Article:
Starting simply as the women’s extension of the Giant product line, Liv is quickly becoming a complete brand with a full range of bikes and dedicated accessories. Whether you’re looking for your next race machine, or simply a bike to cruise around town Liv continues to expand for 2017. New offerings including an interesting gravel/city bike and a starter set of matching apparel and gear…

The BeLiv City finds its roots in the gravel adventure bike group, where its little sister, the BeLiv 2, still stands. To start, the frame gets Gaint’s ALUXX grade aluminum, and has a split top tube that is commonly found among other Giant/Momentum bikes. Additionally, it comes with a complete fender set, a rear rack with straps, and inline brake levers. The 3×8 drivetrain is fueled by Shimano Claris, and it gets mechanical disc brake power. Sizes: XS-M Price: $980

The Izzy ThermTextura hoodie has a casual fit and a full zip front. A thin and light layer of insulation keeps the wearer warm, on or off the bike. The Izzy Leggings, unlike normal leggings (says my girlfriend), offer Giant’s SportComfor chamois, found in their mid-priced bibs/shorts. They’re made up of a breathable fabric that has formfitting characteristics. Size: XS-XL Price: $110 (Hoodie) $100 (Leggings).

The Liv Avida shoes look like a good option for those interested in a casual riding shoe. They have a recessed 2-bolt cleat design that should work well for those interested in spin classes, or riding with a set of hybrid pedals (half clip/half platform). Built in tech includes Giant’s MES system for flexible but efficient pedaling, ExoBeam nylon outsole, and ExoWrap for a snug fit. They add up to shoe that should be comfortable to wear around town while providing an efficient power transfer surface. Size: 36-43 Price: $100

photos c. Liv

The Luta helmet is designed for those looking to stay safe, cool, and comfortable while on a budget. The TransTextura Plus pads control bacteria growth, while vents should allow for some airflow. Lastly, the Cinch ONE harness system claims to offer an adjustable and comfortable fit by increasing the rear pad surface area. Size: M-LPrice: $40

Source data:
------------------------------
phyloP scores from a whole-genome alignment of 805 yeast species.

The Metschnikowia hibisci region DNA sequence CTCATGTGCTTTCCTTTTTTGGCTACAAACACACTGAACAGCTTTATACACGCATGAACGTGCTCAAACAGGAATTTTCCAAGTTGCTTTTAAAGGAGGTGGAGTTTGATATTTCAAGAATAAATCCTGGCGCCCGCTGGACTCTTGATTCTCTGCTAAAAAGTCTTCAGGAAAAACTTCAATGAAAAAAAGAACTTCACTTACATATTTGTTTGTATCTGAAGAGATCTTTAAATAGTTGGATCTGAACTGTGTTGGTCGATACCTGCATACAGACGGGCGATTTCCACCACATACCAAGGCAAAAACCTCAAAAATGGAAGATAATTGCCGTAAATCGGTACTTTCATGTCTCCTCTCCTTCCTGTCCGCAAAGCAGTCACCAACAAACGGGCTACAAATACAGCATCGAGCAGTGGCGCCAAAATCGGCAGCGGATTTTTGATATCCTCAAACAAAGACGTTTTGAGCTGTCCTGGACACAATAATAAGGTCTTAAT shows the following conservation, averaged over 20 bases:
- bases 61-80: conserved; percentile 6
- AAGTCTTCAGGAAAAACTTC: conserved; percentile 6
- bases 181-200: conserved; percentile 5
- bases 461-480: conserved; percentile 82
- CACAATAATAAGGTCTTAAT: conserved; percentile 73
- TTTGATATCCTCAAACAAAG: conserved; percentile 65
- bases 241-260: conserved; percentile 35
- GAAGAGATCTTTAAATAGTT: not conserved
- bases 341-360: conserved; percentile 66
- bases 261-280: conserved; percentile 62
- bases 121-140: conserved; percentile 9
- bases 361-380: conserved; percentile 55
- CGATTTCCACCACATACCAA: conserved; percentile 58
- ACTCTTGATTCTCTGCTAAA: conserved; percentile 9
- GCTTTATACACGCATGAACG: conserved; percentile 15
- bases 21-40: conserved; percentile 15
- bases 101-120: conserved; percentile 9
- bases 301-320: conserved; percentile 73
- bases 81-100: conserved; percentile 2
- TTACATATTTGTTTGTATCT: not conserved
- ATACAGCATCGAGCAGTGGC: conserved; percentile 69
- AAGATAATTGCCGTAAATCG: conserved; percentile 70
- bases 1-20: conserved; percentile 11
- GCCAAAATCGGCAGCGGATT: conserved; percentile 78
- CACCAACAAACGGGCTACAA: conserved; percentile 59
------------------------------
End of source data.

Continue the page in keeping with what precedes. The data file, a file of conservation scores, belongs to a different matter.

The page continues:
Liv-Cycling.com

9 comments

    • S on

      Because drop bars (or even bullhorn) are far more comfortable than straight bars on tarmac and light gravel. I have changed straight bars to drop bars at 2 city bikes and bever went back. Really really nice bike and the accompanying garments seem really nice too.

      Reply
    • Deborah Liew on

      Because drop bars offer more hand positions for longer rides, better stability and security on descents, a better position when riding into the wind. Personally, I find flat bars too upright, and the position of hands on top of the hoods more natural.

      Reply
  1. Andy on

    When are manufacturers going to realize that casual cyclists are better off with 1x drivetrains!? Stop putting triple chainrings on budget bikes already, just stop! They’re a maintenance nightmare if you’re a set-and-forget type of cyclist (practically every casual rider), impossible to clean, heavy, ugly, cause injury, grease stains, and most people don’t know how to use them effectively. I could be generalizing here, but the women they’re targeting may be even less interested in drivetrain upkeep, resulting in poor performance or running shop costs to keep things working.

    Kudos, however, for producing a tastefully black frame when for so long female riders had to put up with flower stickers and pink and purple.

    Reply
  2. Natalie on

    As a female owner of this bike (and potentially the only female commenting on this thread about a female specific bike?) I can say it’s a perfect city/commuter bike. I specifically sought it out for the triple, the geometry, the drop bars, aluminum frame and the extras. And yes, I consider myself a ‘casual cyclist’ that can effectively operate a triple.

    Reply
    • Anne on

      Thanks for your comments Natalie! I was looking for some reviews from women riders on here. Do you know roughly how much the bike weighs?

      Reply
      • Beth on

        I just bought the Liv Beliv Flat bar, I wheelied it onto the bathroom scale and it came in about 28 lbs. This bike rolls fast, and its a bit twitchy and vibrations on rough road rattled my skull, but that’s adjusting to 700cc wheels and 85 psi is likely a bit high for a casual ride. The geometry feels natrual right out the gate. I was so stretched out and simultaniously cramped on my old hand me down mtb I never rode it. Only 2 rides in and I want to get out there again (even in this cold and rainy weather)

        The extras and female specific features were compelling for me, an entry level rider looking to commute and increase fitness. It has a kickstand, bell, fenders, handlebar tape on the grips (so rad) and very smooth shifters.. nicer then the Verve I tried out. I am not sold on the handlebars, they are not straight, nor straight back like a vintage bike. I love drops but didn’t want to spend the extra 300-600 and avaliability was limited. I am considering trekking bars, but it would mean committing to an even more curious looking bike.

        Will have to see how it holds up once I get over this initial excitement.. my first brand new bike.

        Reply

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